“We packed up and came out here because there weren’t any jobs back there,” said Betty, 94. “No electricity. No plumbing. No nothing out there.”

The Walla family initially lived in Camas with a relative. Betty and her parents soon found jobs at the Kaiser Shipyards, which opened in early 1942 and drew nearly 40,000 people to Vancouver during World War II to build two dry docks and more than 140 aircraft carriers and cargo vessels.

Betty’s father, Clarence, worked inside the ships’ hulls while her mother, Cornelia, was a pipefitter. They hired Betty as a messenger, eight hours a day for 25 to 30 cents an hour. If someone in the pipe shop wanted steel, they’d call and Betty rode a bicycle to deliver the handwritten orders.

“I rode a bike up and down the shipyards,” she recalled. She later worked in the office.

“I hated my life at that time,” she said. “I left all my friends back home and came out here. At first the only people that worked here were old men. There weren’t any young people. All the young men were in the war.”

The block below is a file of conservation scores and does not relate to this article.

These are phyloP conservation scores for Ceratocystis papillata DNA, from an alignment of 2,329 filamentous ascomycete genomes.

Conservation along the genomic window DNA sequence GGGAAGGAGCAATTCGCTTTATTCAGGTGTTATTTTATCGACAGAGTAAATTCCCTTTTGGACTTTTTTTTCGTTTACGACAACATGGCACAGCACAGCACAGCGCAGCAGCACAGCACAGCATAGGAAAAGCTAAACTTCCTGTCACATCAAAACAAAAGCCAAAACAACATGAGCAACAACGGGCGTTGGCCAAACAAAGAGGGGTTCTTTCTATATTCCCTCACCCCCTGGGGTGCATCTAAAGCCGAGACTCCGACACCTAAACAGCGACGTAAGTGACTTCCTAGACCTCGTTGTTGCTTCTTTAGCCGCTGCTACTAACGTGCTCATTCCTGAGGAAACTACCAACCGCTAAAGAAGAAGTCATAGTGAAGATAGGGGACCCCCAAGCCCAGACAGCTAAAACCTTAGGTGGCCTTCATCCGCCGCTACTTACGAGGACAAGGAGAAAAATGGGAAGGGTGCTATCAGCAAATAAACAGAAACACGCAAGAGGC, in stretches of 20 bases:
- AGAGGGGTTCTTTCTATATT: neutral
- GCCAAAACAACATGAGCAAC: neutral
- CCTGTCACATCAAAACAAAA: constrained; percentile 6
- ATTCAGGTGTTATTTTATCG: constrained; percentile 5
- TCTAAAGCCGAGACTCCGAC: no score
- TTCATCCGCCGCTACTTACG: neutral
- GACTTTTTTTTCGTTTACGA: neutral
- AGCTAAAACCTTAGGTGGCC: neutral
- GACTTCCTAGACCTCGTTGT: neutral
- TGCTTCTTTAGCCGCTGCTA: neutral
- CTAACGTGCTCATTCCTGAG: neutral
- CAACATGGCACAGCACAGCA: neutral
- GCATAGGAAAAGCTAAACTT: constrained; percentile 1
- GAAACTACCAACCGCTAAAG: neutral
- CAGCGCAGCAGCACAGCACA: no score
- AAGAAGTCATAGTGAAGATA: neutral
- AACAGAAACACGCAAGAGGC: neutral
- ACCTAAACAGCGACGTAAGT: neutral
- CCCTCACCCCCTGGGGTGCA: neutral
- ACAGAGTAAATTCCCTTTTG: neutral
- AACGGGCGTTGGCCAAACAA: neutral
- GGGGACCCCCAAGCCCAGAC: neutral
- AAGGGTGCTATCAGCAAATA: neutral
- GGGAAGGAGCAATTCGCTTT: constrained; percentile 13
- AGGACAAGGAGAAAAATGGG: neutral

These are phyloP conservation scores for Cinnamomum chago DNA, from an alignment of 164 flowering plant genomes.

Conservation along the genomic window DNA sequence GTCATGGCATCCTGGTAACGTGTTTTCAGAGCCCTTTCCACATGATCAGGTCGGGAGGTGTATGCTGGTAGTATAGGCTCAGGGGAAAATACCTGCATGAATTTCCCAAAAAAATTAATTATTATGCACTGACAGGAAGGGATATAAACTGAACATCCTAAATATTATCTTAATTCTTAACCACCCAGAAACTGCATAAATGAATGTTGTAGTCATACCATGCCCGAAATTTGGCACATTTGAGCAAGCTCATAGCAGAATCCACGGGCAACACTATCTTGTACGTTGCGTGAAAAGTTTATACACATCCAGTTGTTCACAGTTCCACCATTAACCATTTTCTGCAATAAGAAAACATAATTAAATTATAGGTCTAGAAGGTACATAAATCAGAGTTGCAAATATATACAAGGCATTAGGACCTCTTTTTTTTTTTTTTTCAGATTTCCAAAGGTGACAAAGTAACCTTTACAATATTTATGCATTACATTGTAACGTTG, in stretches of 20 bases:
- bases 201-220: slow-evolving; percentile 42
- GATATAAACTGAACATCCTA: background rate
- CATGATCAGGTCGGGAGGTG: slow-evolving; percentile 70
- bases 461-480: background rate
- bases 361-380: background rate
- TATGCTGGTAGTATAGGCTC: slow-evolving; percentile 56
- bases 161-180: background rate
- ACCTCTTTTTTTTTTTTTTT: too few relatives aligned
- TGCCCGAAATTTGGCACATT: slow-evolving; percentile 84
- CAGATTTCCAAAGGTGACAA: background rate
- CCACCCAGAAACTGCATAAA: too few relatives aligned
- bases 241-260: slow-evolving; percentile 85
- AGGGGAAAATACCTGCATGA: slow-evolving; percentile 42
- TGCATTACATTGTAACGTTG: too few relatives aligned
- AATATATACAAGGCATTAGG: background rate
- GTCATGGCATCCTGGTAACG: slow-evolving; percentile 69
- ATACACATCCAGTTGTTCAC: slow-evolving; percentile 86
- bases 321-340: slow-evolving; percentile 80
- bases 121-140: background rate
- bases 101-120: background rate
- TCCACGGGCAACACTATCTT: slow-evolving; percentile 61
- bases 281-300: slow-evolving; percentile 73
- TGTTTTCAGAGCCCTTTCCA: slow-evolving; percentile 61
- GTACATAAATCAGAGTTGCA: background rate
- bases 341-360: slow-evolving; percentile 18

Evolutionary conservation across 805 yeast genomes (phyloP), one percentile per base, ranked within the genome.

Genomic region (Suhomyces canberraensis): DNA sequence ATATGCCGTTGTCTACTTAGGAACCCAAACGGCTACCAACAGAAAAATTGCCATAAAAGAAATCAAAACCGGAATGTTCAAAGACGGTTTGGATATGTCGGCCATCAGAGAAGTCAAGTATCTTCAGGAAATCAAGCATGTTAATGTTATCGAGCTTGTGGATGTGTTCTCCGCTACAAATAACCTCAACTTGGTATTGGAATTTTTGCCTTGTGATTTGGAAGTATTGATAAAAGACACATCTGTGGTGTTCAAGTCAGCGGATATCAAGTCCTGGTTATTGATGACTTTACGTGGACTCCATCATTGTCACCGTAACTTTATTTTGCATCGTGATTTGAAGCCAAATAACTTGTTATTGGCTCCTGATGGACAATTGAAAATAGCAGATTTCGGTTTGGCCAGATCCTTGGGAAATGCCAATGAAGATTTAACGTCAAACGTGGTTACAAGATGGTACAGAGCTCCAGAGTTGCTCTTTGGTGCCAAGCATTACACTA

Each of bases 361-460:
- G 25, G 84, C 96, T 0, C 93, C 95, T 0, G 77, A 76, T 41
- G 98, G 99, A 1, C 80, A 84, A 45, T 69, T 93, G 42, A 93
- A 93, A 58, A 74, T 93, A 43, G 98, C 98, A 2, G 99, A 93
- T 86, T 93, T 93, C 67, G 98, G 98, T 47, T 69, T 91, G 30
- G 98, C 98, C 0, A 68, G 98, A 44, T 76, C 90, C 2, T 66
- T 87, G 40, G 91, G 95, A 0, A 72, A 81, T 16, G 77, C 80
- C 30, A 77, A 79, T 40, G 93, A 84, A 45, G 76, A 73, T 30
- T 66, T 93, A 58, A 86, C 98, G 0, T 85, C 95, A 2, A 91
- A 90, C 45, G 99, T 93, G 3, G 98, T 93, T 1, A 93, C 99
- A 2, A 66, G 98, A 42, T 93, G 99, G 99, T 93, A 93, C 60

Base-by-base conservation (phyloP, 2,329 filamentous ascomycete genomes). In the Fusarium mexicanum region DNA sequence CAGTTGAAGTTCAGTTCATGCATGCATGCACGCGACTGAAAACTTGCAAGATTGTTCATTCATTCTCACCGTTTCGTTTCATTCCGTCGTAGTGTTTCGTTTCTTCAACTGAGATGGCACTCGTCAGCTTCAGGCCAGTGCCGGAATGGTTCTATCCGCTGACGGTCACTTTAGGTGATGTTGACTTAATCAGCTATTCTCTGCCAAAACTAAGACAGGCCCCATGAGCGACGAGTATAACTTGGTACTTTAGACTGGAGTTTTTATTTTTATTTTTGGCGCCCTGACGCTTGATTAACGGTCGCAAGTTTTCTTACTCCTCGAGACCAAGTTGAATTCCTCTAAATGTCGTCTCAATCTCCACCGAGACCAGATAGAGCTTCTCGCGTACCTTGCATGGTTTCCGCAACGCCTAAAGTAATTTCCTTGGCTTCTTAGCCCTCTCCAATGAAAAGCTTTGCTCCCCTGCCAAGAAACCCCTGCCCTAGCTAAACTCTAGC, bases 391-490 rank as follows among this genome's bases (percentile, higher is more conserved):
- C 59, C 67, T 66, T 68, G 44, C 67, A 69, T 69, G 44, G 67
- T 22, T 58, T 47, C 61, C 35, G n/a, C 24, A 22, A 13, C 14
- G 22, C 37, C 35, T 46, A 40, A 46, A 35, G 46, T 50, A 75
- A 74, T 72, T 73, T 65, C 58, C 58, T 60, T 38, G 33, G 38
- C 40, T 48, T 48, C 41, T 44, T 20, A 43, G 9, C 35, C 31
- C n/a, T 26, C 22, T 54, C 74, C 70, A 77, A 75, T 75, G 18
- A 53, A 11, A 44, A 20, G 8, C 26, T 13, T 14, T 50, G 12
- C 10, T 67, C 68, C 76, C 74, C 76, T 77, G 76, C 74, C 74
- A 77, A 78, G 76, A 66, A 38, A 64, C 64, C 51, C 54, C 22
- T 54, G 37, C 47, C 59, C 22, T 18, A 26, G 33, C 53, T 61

Like others, Betty knew people who died in the war — a teacher, a cousin and a man she dated.

Her family moved into one of the 5,500 prefabricated temporary homes for Kaiser workers, erected by the Vancouver Housing Authority in the McLoughlin Heights area.

“I know my mother was tickled to death when we got that cheap little home,” Betty recalled, noting it had three bedrooms, a bathroom with indoor plumbing, a coal-burning cook stove, and a refrigerator. Her brothers attended school while she and her parents worked.

On April 5, 1943, First Lady Eleanor Roosevelt and Henry Kaiser, company founder, spoke at the Kaiser Shipyards in Vancouver during the launching ceremonies of the USS Alazon Bay.

“Everybody got the day off and had the time to go watch,” Betty said.